Produced by Francis Ford Coppola, Hammett is the fictional story about a time in real-life writer Dashiell Hammett's ("The Maltese Falcoln") life. Directed by Wim Wenders, the 1920's era noir mystery contained an equally noir score by veteran composer John Barry. Fresh off of Body Heat and Somewhere in Time, Barry had no problem writing the jazzy score, which contains an interesting combination of slinky jazz numbers and ethnic Chinese cues. Beginning with the "Main Titles", which is performed by a single piano and clarinet, Barry immediately draws the listener in to this dark seductive world. The theme is simple and elegant, yet has an underlying sensuality about it. That sensuality is never fully realized in full orchestral form - except for a small moment in "The Wrap Up / Finale" - but it's still a very enjoyable theme.
Giuseppe Patanè was a leading conductor of the middle years of the 20th century, particularly well known for his work in opera. His father was also a conductor, Franco Patanè (1908-1968), who introduced his son to music. Giuseppe studied piano and conducting at the Conservatorio San Pietro à Majella in Naples. While there, he was chosen at the age of 19 to conduct a performance of La Traviata at the Teatro Mercadante in Naples.
The band known for rejecting several names, which includes "Virgin Killer", this new band finally settled on "Overkill", naming themselves after a Motörhead album…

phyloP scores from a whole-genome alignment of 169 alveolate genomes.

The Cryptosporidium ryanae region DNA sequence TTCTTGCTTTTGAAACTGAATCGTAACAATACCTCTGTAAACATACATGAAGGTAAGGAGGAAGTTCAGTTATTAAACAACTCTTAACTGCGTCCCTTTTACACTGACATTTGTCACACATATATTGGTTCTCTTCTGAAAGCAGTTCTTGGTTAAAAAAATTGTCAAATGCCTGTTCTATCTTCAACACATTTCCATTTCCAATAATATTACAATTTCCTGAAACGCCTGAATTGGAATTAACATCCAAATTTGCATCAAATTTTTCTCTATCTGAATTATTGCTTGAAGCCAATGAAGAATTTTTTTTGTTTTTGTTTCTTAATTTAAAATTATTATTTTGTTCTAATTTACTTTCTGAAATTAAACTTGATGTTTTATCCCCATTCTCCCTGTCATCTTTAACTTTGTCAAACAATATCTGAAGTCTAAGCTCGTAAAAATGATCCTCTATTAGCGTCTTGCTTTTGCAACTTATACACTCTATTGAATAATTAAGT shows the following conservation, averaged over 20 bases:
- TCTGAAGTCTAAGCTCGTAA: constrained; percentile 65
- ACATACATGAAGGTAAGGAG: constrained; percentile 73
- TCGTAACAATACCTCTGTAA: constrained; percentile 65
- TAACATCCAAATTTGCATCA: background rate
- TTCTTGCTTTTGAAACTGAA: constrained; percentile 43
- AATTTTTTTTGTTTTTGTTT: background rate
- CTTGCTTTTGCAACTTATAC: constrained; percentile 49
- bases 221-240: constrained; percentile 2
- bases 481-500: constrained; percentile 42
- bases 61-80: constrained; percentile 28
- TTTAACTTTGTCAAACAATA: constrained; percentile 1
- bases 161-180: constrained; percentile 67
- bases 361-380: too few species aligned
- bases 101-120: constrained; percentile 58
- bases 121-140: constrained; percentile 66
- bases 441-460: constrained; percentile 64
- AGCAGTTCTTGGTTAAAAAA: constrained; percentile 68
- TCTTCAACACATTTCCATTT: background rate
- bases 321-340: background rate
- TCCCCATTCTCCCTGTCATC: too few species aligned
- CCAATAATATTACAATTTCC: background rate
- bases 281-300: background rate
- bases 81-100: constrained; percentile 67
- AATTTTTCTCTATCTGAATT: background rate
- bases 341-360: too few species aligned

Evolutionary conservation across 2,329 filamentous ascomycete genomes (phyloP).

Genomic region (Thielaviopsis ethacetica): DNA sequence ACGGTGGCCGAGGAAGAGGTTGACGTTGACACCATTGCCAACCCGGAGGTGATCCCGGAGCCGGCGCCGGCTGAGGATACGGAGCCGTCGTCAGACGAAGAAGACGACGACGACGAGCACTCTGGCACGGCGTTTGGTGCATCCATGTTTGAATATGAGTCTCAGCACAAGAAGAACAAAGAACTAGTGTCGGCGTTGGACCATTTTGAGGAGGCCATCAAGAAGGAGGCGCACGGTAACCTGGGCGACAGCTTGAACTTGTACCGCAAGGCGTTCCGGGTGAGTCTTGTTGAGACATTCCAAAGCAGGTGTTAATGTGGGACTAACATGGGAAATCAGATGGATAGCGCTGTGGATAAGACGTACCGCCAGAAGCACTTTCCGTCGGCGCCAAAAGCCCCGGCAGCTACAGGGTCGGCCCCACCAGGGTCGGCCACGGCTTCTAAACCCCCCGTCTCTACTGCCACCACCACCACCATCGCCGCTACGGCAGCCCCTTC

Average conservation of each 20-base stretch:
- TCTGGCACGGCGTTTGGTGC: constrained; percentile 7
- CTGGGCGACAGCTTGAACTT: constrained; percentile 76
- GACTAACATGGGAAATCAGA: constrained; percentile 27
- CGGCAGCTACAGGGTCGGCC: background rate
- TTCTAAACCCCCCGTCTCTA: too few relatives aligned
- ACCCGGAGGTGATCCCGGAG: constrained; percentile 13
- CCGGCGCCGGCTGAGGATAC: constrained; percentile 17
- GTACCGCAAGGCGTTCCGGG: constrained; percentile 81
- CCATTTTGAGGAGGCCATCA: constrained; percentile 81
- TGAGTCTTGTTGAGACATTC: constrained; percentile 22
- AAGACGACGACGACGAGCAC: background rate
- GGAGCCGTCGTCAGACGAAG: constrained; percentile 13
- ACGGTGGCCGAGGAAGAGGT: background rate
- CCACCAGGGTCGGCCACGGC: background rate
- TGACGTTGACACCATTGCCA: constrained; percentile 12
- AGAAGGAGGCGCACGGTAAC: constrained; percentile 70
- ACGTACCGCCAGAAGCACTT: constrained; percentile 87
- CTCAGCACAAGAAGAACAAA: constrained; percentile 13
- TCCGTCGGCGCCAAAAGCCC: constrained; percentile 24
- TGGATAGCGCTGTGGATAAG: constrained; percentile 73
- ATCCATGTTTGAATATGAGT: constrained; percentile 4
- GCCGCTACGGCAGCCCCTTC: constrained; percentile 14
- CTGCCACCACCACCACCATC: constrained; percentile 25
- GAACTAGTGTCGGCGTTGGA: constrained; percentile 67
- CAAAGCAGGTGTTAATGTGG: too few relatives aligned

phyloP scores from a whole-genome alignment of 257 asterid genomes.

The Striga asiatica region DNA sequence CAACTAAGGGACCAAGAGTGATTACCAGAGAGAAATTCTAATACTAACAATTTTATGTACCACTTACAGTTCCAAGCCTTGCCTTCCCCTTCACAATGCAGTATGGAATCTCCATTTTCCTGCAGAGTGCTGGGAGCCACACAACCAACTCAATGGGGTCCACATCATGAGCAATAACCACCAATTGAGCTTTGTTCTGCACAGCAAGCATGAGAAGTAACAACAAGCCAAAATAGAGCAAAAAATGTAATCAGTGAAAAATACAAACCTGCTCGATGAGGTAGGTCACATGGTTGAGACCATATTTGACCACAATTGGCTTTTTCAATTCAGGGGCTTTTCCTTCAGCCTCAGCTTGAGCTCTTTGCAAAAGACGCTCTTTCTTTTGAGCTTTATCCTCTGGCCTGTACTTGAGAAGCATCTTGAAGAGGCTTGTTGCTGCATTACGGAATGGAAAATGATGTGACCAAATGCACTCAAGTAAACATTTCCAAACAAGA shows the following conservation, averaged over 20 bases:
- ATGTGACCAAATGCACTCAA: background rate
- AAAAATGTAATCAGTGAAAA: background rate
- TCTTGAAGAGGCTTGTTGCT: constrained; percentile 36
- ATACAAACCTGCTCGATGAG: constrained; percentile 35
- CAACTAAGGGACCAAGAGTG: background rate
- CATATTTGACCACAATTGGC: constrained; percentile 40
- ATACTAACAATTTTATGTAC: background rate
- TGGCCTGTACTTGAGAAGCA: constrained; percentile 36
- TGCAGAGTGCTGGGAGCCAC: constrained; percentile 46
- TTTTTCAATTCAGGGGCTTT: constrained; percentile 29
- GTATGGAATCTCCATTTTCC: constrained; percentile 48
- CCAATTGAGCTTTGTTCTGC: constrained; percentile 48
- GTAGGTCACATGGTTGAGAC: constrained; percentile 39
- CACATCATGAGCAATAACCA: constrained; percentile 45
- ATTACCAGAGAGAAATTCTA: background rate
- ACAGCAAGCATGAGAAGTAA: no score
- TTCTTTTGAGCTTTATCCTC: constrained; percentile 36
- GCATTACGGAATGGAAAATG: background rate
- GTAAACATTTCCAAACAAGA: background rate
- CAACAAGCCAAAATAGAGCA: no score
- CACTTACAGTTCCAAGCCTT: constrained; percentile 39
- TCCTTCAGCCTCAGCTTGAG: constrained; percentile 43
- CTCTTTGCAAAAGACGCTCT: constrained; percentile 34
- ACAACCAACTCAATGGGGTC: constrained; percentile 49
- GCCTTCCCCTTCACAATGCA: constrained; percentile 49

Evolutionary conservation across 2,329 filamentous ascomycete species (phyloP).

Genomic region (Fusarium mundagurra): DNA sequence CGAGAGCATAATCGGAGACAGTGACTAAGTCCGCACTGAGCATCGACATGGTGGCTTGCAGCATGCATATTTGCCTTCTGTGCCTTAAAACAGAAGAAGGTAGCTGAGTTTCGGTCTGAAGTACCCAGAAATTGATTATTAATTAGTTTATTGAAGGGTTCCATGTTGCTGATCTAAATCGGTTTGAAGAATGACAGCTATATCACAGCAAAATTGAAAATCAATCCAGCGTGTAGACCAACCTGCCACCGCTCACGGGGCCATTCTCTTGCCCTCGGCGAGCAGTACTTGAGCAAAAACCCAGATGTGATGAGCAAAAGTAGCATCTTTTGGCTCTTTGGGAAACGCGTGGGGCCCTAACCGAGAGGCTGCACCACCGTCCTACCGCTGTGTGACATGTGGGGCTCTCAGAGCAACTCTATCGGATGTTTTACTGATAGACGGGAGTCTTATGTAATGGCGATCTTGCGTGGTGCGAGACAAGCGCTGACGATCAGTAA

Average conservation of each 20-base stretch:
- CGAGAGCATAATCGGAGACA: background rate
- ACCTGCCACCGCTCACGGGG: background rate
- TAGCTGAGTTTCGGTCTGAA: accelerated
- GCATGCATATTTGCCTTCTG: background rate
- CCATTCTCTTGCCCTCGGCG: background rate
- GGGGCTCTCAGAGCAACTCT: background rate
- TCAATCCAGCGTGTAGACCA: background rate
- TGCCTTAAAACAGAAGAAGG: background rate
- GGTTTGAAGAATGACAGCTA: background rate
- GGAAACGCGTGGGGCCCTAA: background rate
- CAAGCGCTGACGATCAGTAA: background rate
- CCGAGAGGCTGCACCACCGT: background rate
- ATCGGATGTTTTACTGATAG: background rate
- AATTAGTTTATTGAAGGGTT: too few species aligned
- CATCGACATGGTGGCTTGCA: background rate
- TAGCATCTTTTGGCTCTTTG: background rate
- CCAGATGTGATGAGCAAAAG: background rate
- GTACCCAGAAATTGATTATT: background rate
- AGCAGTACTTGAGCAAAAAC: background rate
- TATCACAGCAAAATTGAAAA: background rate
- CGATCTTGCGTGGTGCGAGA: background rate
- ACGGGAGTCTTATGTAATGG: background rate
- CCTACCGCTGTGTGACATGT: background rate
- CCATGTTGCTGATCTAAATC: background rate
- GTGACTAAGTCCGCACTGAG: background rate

This is the first EuroArts release in cooperation with the San Francisco Opera, internationally recognized as one of the top opera companies in the world Renée Fleming as “America's most-loved and most-lauded opera singer”(The Times, London) played Lucrezia Borgia with passion and outstanding virtuosity in line with a top-notch cast: Michael Fabiano, Elizabeth DeShong and Vitalij Kowaljow. Fleming plays a femme fatale renowned for her ruthless pursuit of power that reveals poignant vulnerability when she comes face to face with her long-lost son. Led by internationally acclaimed conductor Riccardo Frizza.
Abandoned Luncheonette, Hall & Oates' second album, was the first indication of the duo's talent for sleek, soul-inflected pop/rock. It featured the single "She's Gone," which would become a big hit in 1975 when it was re-released following the success of "Sara Smile."